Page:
Last November German conceptual artist Hans-Peter Feldmann won the Guggenheim’s Hugo Boss Prize, a distinction whose two major perks are a solo show at the Guggenheim, and $100,000 with which to create said exhibition. Feldmann’s plan for that cash? Use it as wallpaper.
Such immersive, accumulative installations are familiar territory for the septuagenarian artist, whose most recent presentations in New York included a life-size photograph of a row of filled bookshelves, a collection of famous artists’ handprints at 303 Gallery, which represents his work, and the front pages of 100 newspapers from September 12, 2001 shown at the International Center of Photography in 2008.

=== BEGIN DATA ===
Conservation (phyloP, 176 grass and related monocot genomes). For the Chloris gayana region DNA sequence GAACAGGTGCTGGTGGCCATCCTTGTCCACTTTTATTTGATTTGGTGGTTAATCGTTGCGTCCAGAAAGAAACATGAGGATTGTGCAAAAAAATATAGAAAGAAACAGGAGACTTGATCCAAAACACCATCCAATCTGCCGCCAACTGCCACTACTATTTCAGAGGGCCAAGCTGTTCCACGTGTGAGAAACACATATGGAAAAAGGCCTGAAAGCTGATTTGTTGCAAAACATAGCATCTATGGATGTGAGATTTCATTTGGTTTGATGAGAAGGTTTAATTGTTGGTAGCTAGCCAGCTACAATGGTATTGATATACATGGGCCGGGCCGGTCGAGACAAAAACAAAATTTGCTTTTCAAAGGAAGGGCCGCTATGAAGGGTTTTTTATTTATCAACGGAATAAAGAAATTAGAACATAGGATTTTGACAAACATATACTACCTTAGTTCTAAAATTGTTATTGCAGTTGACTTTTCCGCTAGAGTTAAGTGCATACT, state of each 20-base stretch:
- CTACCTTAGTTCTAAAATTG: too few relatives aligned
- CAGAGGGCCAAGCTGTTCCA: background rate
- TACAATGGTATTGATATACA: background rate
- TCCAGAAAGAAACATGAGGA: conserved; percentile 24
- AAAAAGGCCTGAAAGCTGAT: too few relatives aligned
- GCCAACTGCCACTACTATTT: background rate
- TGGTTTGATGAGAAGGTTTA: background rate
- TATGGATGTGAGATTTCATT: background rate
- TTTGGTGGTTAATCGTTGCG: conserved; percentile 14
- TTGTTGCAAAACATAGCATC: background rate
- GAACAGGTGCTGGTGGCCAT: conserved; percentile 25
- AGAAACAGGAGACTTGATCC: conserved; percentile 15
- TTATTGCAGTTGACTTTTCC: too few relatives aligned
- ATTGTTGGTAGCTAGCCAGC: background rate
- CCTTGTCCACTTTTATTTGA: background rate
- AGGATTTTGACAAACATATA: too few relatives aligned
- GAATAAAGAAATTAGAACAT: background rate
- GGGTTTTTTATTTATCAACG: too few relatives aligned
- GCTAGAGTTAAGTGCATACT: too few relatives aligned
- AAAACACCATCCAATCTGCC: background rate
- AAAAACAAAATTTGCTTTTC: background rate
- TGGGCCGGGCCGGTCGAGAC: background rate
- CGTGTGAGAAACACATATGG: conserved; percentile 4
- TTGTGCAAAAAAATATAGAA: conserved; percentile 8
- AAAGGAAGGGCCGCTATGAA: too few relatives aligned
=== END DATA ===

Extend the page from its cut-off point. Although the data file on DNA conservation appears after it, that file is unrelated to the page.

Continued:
The museum tells the Times that its handlers are expecting to spend 13 days pinning the bills to the walls, and extra security guards will be stationed in the gallery to keep visitors from grabbing the cash. Feldmann insisted that the bills be used to commemorate their daily use value, rather than new, crisp notes which could come off was a celebration of capitalism. Of course, when the show’s over, the 100,000 bills will be his.